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12 Acts Of Courage To Change Meetings For Good

Research shows that a great percentage of meetings are run poorly, resulting in huge losses of time and productivity. I believe that there are three main reasons that meetings continue to leave us wanting:

1) We underestimate the complexity of group thought.

2) Few of us are trained in meeting facilitation skills.

3) Boggled by group complexity and lacking requisite skills, we fall into dysfunctional patterns, failing to do anything to change meeting dynamics.

Given that there are eight times more participants than there are meeting leaders in your average group, targeting meeting leaders alone to improve meetings may be missing the mark.

What if we were to arm meeting participants with the basic knowledge, skills, and attitudes they could use to keep their groups on track and moving forward? The 12 Acts below were written to do just that, and to frame leadership as a quality anyone can exercise, no matter what their official position.

Act I: K-No-w It. Know what honors you and your time and to say “no” to everything else. Learn enough about the purpose of a meeting before it happens to make an educated decision around your potential contribution. This indirectly calls the meeting organizers to a higher level of clarity around their purpose—which is essential for the success of any meeting.

Act II: Ask for It. Get your agenda on the agenda. Get your personal and professional agenda added to the meeting agenda. Boldly asking for what you want provides the direction and energy that’s often lacking in meetings.

Act III: Prepare For It. Tap into your meeting genius by being thoroughly prepared. Knowing what and whom you need to know so that you are properly prepared for a meeting allows you to gracefully respond to challenges.

Act IV: Adjust Your Att-It-ude. Be curious, observant, and patient. The mindset from which you make interventions as a group member has a strong bearing on your success. Come from a place of curiosity when making suggestions and you will likely be heard. Be observant and patient to free yourself from judgments that limit your relationships, and to give others the chance to change.

Act V: Say It. Realize and express your truth in service to the group. For most of us, speaking out publicly is of our greatest fear. Getting clear about why you're afraid to speak, when it's time to speak, and how to do so makes expressing your truth much easier.

Act VI: Focus It. Focus your group on a common vision. Vigilantly challenge your groups to be clear on their objectives and to improve how they work together and you will set the stage for your group to actually get better over time.

Act VII: Park It. Keep your group on target by avoiding tangents. In a world ruled by distractions, it’s tough to avoid detours on the way to your objectives. A Parking Lot can help keep your group on course while respecting and capturing ideas outside the scope of the agenda.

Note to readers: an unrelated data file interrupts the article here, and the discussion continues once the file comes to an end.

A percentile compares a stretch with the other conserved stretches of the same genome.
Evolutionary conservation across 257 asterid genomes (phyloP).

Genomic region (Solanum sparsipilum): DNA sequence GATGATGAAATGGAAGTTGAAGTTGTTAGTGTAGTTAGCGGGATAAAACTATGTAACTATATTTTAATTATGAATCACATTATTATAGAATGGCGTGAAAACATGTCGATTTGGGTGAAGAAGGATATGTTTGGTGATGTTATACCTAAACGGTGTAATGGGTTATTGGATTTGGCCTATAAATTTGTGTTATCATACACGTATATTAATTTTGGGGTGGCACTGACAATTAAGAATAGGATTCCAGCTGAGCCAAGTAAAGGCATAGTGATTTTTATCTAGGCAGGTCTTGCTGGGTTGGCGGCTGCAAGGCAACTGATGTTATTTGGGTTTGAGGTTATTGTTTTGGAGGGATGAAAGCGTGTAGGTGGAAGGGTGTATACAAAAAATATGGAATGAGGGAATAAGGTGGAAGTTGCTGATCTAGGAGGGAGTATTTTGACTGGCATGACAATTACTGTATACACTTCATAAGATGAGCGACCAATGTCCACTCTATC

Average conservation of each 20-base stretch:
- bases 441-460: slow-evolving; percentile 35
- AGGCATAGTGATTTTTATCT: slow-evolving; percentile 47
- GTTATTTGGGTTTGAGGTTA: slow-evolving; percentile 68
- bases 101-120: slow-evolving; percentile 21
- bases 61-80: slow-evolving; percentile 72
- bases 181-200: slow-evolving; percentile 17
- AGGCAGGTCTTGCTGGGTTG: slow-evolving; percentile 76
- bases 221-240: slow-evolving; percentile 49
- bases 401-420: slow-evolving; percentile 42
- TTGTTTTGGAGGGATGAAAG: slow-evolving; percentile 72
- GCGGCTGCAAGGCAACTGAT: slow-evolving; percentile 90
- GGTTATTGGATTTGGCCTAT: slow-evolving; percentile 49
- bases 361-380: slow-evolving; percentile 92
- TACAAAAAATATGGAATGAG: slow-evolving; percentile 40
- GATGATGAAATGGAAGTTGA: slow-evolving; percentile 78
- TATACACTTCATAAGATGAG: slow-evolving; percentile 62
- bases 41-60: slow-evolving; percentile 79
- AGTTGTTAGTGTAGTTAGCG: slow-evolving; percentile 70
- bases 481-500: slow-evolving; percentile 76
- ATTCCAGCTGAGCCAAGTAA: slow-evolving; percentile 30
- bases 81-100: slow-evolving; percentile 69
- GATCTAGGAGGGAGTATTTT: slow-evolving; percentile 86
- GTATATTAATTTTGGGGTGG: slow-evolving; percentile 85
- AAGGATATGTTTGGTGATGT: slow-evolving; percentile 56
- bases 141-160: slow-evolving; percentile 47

Act VIII: Contain It. Contain group energy within operating norms. Effective groups need operating norms to establish healthy boundaries. Norms hedge against dysfunctional behavior that dilutes physical and emotional energy, while still offering participants the space to creatively pursue their objectives.

Act IX: Deliver It. Convert talk into action, decisions into deeds. One of the biggest complaints leveled against meetings is that, "Nothing ever happens!" Participants become disillusioned and tune out when this becomes the norm. Ask questions to encourage action in your groups.

Act X: In It, Not Of It. Avoid groupthink and access group mind—the way to enlightened decisions. The tendency to maintain harmony at all costs can harm your groups and the victims of your group’s decisions. Understand the symptoms and remedies of groupthink to stay connected to your group’s collective conscience.

Act XI: Facilitate It. Facilitate full participation. Fully participating group members support decisions made, offer access to the collective wisdom and experience of the group, and reduce the possibility of groupthink. As a participant, learn strategies to assure that full participation is achieved.

Act XII: It’s All Good. Transform conflict into a spirit of collaboration. Healthy conflict is an essential ingredient for group collaboration. Unhealthy conflict, that is conflict involving a winner and a loser, should be avoided. Adopt an attitude that any fight you engage in must be a fight to win--to a win that benefits all concerned.

These 12 Acts are thoroughly explained in my new book, This Meeting Sux…12 Acts of Courage to Change Meetings for Good. This book provides you with specific tools, strategies, language, and actions you can use as an empowered, facilitative participant to change your meetings and your life for good. Pick up the book, or the first three chapters for free at http://www.ThisMeetingSux.com.

Steve Davis, M.S., M.A. is the founder of FacilitatorU.com, a virtual university offering training, tools, and resources to group facilitators, trainers, consultants, coaches, and leaders. Steve consults with organizations and individuals and offers workshops, training, and coaching to enhance leadership and collaboration skills.